JONESBORO — The break-up of a group of Clayton County commissioners, known in some circles as “the gang of three,” may be the most significant result of this week’s county commission elections, according to several residents.
Commission observers have long argued the county’s fortunes are determined by only three of the five commission members, including Vice-Chairman Wole Ralph, Sonna Singleton and Gail Hambrick. It is a group praised by some and loathed by others but they have a perceived reputation of voting together on items.
That will end in December because of attorney Shana Rooks’ victory over Ralph in this week’s commission District 3 run-off. It was one of two commission races that ended with the defeat of an incumbent. Former county police chief Jeff Turner defeated incumbent Chairman Eldrin Bell this week as well.
“I’m tickled by the results,” said Clayton County Republican Party Chairman Carl Swensson. “I think that’s the one good thing to come out of this election because the triumvirate has been splintered.”
The impending changes on the Clayton County Board of Commissioners has been cheered from people inside and outside the county. The defeat of Bell and Ralph has brought praise from Lake City Mayor Willie Oswalt, state Rep. Roberta Abdul-Salaam (D-Riverdale), transportation advocates and Swensson, who also runs a citizens watchdog group devoted to following the commission’s every decision.
“Getting that District 3 cat out of there — that’s done more for this county than I think probably [anything] as long as I’ve been in politics,” said Oswalt, who’s been in office for 40 years. “It’s going to be positive in several different areas.”
Rooks said her election is significant because of the “gang of three” factor. If Ralph had been re-elected, she said, Turner would not be able to get anything done without the support of the voting bloc. She promised she would not become involved in voting blocs once she takes office in January.
“I am an individual with a well-rounded mind who will at all times make decisions that are in the best interests of my constituents,” said Rooks.
There are a lot of factors at play in the changeover, however, including relationships between county and city leaders, the future of public transportation in the county and the citizens’ faith in the county.
One of the most critical issues will be the county’s relationship with its cities. The two sides are locked in a battle right now over LOST and a service delivery strategy agreement. LOST appears headed to arbitration if the two sides can’t reach an agreement by the end of next week.
County and city leaders have sat down at the negotiating table only twice to work out a solution but those meetings were more like posturing sessions than actual negotiations.
“We agreed three weeks ago that we would meet every Thursday, once a week, and we’ve met one time since and they said ‘We ain’t coming back,’ ” said Oswalt.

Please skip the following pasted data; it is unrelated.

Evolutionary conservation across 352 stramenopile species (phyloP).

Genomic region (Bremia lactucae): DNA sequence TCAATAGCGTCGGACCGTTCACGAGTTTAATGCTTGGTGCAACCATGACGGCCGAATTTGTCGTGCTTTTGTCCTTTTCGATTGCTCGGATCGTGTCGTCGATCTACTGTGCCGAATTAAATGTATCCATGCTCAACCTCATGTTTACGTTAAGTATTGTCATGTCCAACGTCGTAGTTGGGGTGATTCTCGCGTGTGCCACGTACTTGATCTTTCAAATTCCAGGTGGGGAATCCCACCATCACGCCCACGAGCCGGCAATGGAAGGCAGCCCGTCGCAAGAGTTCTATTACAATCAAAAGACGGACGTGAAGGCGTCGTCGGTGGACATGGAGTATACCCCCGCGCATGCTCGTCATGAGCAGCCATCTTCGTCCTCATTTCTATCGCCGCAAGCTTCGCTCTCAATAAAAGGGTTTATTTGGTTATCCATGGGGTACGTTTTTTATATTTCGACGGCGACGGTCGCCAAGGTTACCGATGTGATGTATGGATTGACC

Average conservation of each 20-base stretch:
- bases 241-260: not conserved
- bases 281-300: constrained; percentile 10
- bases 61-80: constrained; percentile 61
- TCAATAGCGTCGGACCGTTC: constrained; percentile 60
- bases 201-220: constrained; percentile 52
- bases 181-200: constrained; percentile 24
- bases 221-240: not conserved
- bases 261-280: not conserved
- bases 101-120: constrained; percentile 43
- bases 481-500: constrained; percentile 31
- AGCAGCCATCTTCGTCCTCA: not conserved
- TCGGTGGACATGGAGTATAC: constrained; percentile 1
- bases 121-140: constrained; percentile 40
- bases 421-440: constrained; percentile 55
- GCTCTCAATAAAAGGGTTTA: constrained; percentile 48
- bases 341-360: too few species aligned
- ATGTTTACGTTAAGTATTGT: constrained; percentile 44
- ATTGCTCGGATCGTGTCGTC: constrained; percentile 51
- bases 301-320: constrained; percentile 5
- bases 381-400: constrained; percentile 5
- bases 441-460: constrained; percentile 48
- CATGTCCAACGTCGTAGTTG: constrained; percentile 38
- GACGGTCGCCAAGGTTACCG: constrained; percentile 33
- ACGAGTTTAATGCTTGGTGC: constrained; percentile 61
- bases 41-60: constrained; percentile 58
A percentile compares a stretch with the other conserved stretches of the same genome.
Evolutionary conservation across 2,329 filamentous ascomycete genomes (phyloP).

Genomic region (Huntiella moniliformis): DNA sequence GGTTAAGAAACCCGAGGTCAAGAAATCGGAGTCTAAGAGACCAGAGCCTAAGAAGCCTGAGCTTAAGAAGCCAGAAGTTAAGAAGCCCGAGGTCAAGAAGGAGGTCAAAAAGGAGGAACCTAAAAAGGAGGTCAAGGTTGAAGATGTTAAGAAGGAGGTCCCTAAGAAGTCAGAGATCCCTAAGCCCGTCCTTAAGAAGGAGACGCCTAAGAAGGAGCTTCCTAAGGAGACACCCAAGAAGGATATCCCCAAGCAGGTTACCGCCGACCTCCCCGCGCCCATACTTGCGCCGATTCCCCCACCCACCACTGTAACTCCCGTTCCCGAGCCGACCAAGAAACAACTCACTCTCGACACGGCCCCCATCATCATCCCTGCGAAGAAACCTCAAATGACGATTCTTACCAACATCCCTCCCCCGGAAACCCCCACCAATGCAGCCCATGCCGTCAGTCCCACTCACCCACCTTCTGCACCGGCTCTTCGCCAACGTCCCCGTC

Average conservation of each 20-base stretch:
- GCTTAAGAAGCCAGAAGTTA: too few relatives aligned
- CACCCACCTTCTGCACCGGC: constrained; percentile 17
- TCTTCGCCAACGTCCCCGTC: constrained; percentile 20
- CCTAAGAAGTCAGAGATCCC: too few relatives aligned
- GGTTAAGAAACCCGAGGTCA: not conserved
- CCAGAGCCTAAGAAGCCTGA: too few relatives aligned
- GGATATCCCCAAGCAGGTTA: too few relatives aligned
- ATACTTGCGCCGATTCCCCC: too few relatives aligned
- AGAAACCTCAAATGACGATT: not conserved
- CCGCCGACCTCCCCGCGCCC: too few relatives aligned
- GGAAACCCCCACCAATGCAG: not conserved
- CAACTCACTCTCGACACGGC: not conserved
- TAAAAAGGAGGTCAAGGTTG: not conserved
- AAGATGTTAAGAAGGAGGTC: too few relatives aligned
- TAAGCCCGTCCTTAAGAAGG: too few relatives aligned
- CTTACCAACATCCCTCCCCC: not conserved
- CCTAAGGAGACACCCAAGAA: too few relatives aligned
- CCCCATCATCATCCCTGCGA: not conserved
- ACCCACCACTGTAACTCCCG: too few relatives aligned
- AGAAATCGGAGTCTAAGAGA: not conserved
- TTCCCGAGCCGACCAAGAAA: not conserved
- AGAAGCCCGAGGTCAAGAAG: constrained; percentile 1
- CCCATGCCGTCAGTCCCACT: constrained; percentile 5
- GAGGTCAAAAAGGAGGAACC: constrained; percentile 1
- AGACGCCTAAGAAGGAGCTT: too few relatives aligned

Turner and Rooks said Friday they would prefer to see the county and the cities work out their differences before the end of the year, when several city police departments will lose their speed-detection device permits because of the lack of a service delivery agreement.
Regardless of the outcome of that fight, they also said they are more than willing to sit down with the county’s seven mayors to address any issues facing the county.
“We have to start thinking of everyone as citizens of this county and do what’s best for them,” said Turner. “We should be working with the cities to help all of our residents. Once we start doing that, then we’re going to turn this county into a place that people speak positively about. Nobody suffers if we work together and cooperate with each other.”
Rooks and Turner said a forensic audit of the county’s finances will be one of the first items they ask for upon taking office next year. Rooks said that goes back to being transparent with citizens.
“I think it’s important to understand the ways in which our county is being run instead of what we perceive them to be,” said Rooks.
Swensson said he feels the “changing of the guard” on the commission will be good for the county and that residents will expect more government transparency from the commission once Turner and Rooks take office.
He also expects to see changes in how the county handles its finances by ending practices such as no-bid contracts and more openness about how tax dollars are spent.
“I am looking for a more fiscally responsible county to emerge from this election,” said Swensson.
Turner has already pledged to get SPLOST projects dating as far back as 2004 back on track. It was recently revealed that the county has not spent $208 million in SPLOST funds collected over the last eight years.
“We need to see what we need to do to finish out these projects,” said Turner.
Transportation is the issue that lurks like the 800-pound gorilla in the room, however.
The first cheers came from Abdul-Salaam, Citizens for Progressive Transit President Ashley Robbins and the Georgia Sierra Club Director Colleen Kiernan. The three women have formed a group which is advocating for the county to bring public transportation back to the county by joining MARTA.
The county commission voted to shut down the C-Tran bus service in 2010. While a majority of voters supported joining MARTA in a non-binding referendum held later that year, the commission has not called for a binding referendum.
It remains to be seen how Turner and Rooks will handle public transportation. During the campaign, they said it was important, but neither said it was an issue they planned to tackle immediately upon taking office.
Still, transportation advocates argued this week that the transportation issue played a key in bringing down Bell and Ralph.
“These commissioners just would not listen to voters,” said Kiernan in a written statement. “We will now have fresh faces on the Clayton County Commission and we look forward to working with them.”